As the closest MGM-owned casino hotel property to the Park and the T Mobile Arena, the Monte Carlo has been selected to undergo a two-year, $450 million makeover that will create a new luxury property to be known as ‘Park MGM’. Work will begin this year and be completed by the end of 2018 it has been announced.
The design of Park MGM, a 2,700-room luxury property, will apparently build on the property’s history, incorporating European design influences while retaining a branding connection to The Park. No one can say a refurbishment isn’t overdue as the guest rooms and some other areas of the Monte Carlo have become tired and dated, after all it was built in 1996. This announcement is also reflective of the buoyant feeling about the town with the market doing better and visitor numbers rising again at last.
Apparently the hotel won’t close during the project and workers will work floor by floor during the course of construction. Some public areas may have to be closed though as work progresses. Look out for some potentially exciting deals then. You can often get rooms for next to nothing when building work is in progress and how often are you in your room anyway during a trip to Vegas?
By way of Monte Carlo history – the 32-story property opened in June 1996, shortly after the Stratosphere. The property eliminated the “00” on its roulette wheels, giving players a slight advantage (smaller disadvantage) by using the 37-pocket wheel as used in the French European version of the game.
The property was closed for a while in January 2008, following a fire on the top six floors of the building apparently caused by construction workers whilst welding. The property said damage and lost business totaled $100 million. A year after the fire, the Monte Carlo made two big changes: MGM Resorts converted the top floor to Hotel32, branded as an ultra-luxury boutique hotel with 50 lofts and an exclusive lounge, and at the end of 2009, the hotel became connected to the newly opened CityCenter complex via the Aria Express tram.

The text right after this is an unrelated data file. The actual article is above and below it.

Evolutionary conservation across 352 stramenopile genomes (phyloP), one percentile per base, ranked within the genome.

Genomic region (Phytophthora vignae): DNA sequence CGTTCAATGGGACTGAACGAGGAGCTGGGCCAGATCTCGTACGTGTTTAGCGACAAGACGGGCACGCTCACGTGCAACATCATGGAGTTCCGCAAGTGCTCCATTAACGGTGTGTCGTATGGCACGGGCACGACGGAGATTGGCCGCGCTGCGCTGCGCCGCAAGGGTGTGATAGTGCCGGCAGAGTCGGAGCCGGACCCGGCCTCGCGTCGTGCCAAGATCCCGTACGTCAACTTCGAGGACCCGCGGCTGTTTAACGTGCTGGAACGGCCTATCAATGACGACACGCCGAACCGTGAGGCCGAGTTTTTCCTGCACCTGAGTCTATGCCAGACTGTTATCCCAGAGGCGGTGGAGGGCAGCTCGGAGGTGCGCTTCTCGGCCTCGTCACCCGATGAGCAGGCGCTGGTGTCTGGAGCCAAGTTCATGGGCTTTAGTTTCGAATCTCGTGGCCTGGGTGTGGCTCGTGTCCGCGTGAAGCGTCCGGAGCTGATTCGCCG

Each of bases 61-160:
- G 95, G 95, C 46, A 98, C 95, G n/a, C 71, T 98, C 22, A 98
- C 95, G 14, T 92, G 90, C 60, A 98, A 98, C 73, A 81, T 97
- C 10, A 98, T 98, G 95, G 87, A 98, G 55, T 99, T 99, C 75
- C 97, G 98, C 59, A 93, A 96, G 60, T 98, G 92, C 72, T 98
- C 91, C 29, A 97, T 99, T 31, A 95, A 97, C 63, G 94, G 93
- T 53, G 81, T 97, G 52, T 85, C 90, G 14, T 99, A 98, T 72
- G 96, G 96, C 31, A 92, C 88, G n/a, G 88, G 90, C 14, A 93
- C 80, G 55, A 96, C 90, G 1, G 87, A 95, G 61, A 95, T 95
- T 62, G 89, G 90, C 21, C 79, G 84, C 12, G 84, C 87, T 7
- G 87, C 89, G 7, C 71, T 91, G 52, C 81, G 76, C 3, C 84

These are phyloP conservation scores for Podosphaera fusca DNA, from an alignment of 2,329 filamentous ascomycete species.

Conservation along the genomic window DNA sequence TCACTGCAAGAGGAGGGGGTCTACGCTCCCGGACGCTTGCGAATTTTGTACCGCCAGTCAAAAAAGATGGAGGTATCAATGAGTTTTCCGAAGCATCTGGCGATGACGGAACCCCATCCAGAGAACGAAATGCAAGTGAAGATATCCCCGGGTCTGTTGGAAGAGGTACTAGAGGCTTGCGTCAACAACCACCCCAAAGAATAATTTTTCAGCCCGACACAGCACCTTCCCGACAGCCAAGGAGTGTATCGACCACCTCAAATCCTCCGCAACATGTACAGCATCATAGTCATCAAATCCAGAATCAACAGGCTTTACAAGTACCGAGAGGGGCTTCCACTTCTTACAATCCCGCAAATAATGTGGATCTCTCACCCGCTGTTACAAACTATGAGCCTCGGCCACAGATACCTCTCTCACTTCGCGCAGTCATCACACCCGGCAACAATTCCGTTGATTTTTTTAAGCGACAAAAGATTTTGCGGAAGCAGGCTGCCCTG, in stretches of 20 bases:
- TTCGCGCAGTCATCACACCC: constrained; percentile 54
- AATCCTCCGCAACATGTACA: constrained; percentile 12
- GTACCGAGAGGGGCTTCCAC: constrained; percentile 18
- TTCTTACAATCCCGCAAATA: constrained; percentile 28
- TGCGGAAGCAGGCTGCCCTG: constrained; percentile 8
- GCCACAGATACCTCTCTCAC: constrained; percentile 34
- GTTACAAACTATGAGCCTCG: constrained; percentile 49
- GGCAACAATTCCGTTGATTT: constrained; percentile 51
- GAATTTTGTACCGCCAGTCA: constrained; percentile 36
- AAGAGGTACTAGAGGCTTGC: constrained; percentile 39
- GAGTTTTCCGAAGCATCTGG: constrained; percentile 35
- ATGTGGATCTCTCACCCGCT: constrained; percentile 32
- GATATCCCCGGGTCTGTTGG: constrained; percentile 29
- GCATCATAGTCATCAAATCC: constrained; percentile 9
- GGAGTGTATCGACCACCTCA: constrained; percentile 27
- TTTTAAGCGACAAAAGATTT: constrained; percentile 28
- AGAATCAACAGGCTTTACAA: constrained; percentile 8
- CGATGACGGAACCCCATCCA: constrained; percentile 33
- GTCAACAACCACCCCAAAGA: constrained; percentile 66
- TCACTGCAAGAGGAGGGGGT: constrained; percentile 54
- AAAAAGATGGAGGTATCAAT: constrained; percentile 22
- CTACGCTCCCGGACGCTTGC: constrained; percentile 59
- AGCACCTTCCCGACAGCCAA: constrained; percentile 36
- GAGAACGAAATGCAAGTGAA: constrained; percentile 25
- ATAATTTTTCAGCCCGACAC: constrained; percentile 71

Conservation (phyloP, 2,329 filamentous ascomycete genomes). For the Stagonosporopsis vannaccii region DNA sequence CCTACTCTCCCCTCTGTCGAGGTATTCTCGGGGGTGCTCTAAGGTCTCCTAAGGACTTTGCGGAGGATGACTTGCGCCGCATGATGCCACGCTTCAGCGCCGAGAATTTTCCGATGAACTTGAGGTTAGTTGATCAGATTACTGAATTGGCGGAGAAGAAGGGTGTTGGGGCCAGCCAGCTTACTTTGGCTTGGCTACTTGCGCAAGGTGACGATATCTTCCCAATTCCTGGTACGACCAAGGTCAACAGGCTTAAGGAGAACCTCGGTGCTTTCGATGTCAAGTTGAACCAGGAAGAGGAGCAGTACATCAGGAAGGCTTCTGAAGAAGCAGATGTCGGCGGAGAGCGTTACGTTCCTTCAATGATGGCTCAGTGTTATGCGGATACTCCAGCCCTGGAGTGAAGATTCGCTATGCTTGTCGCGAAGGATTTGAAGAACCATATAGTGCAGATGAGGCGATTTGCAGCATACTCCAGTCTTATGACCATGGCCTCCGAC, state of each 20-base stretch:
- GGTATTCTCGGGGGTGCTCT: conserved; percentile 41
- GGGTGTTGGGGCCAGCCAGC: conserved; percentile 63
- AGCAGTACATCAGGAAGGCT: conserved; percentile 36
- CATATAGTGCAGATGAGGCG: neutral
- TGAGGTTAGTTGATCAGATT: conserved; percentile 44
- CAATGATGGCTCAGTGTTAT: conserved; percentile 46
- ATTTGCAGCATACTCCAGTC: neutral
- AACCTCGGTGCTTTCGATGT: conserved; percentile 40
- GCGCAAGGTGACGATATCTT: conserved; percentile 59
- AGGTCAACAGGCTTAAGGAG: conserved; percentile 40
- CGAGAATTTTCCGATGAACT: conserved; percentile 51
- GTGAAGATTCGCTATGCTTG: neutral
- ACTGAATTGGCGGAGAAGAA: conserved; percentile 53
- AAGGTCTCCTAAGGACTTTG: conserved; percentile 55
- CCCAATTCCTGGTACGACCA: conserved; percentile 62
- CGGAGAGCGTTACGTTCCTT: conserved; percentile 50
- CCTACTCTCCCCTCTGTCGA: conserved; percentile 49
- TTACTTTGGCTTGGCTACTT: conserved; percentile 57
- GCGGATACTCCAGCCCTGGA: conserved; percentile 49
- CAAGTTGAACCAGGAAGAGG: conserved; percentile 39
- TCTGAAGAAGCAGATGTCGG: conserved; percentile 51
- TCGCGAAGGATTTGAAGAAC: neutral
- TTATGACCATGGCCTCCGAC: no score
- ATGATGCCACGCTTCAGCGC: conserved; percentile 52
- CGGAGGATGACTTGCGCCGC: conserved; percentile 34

I have my reservations about this. The Monte Carlo fills something of a niche in the market. It is very affordable (if you said cheap I wouldn’t disagree) yet is very well located. Aria is right at the top end of the market in terms of price. Monte Carlo doesn’t just sit right next to it, it’s connected to it and the free tram service to Aria, Crystals and Bellagio. For the savvy traveller it’s a way of staying right in the heart of the action at a fraction of the price. I’ve also always found the staff to be pleasant and down to earth and there’s a food court with very sensible prices including a MacDonald’s. Will that continue when room rates escalate and the new breed of visitor demands different things from the property? Every property can’t be the same, there needs to be a variation both in price and what is offered.
If the price does go through the roof (which, after all, is the usual by product of a lot of money being spent on something) we’ll have to look elsewhere for our bargain hostelry in that part of the Strip. NYNY might come in to its own – located next door and very close to the Park and the T Mobile Arena – this move may have the curious effect of promoting the Monte Carlo’s neighbour. Also owned by MGM it already has one of the best pubs in town – Nine Fine Irishmen. I wasn’t that keen on the hotel when I stayed at NYNY but if it becomes better value for money than everything around it we might be happy to overlook its other shortcomings. Watch this space!